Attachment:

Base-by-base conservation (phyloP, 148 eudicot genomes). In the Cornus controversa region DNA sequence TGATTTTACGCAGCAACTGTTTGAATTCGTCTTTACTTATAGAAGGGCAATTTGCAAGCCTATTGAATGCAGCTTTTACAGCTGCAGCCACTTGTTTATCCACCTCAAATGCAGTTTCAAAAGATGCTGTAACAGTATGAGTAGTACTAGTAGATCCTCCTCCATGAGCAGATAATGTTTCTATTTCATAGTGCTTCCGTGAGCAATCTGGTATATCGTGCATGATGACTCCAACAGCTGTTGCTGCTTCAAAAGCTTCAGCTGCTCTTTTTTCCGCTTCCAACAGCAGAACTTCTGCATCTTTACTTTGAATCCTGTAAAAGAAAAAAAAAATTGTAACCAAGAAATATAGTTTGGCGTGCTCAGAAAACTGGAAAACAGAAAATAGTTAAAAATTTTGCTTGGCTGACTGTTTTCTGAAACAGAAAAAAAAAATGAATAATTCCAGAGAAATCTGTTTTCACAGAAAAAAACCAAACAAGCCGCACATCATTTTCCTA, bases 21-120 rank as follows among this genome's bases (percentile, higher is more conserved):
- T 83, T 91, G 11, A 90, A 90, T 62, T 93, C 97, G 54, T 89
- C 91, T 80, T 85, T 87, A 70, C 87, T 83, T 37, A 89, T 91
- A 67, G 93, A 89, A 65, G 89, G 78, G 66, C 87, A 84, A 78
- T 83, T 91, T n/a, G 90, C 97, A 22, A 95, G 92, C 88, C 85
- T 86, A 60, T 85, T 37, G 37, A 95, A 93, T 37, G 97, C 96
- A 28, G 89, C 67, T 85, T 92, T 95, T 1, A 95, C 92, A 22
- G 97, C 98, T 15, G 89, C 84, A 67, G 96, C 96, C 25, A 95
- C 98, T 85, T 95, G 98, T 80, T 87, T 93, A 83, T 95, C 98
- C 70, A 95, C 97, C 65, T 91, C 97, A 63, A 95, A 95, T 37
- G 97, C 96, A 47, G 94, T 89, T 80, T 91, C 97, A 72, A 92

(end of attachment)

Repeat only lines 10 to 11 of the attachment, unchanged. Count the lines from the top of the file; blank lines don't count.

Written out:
- C 70, A 95, C 97, C 65, T 91, C 97, A 63, A 95, A 95, T 37
- G 97, C 96, A 47, G 94, T 89, T 80, T 91, C 97, A 72, A 92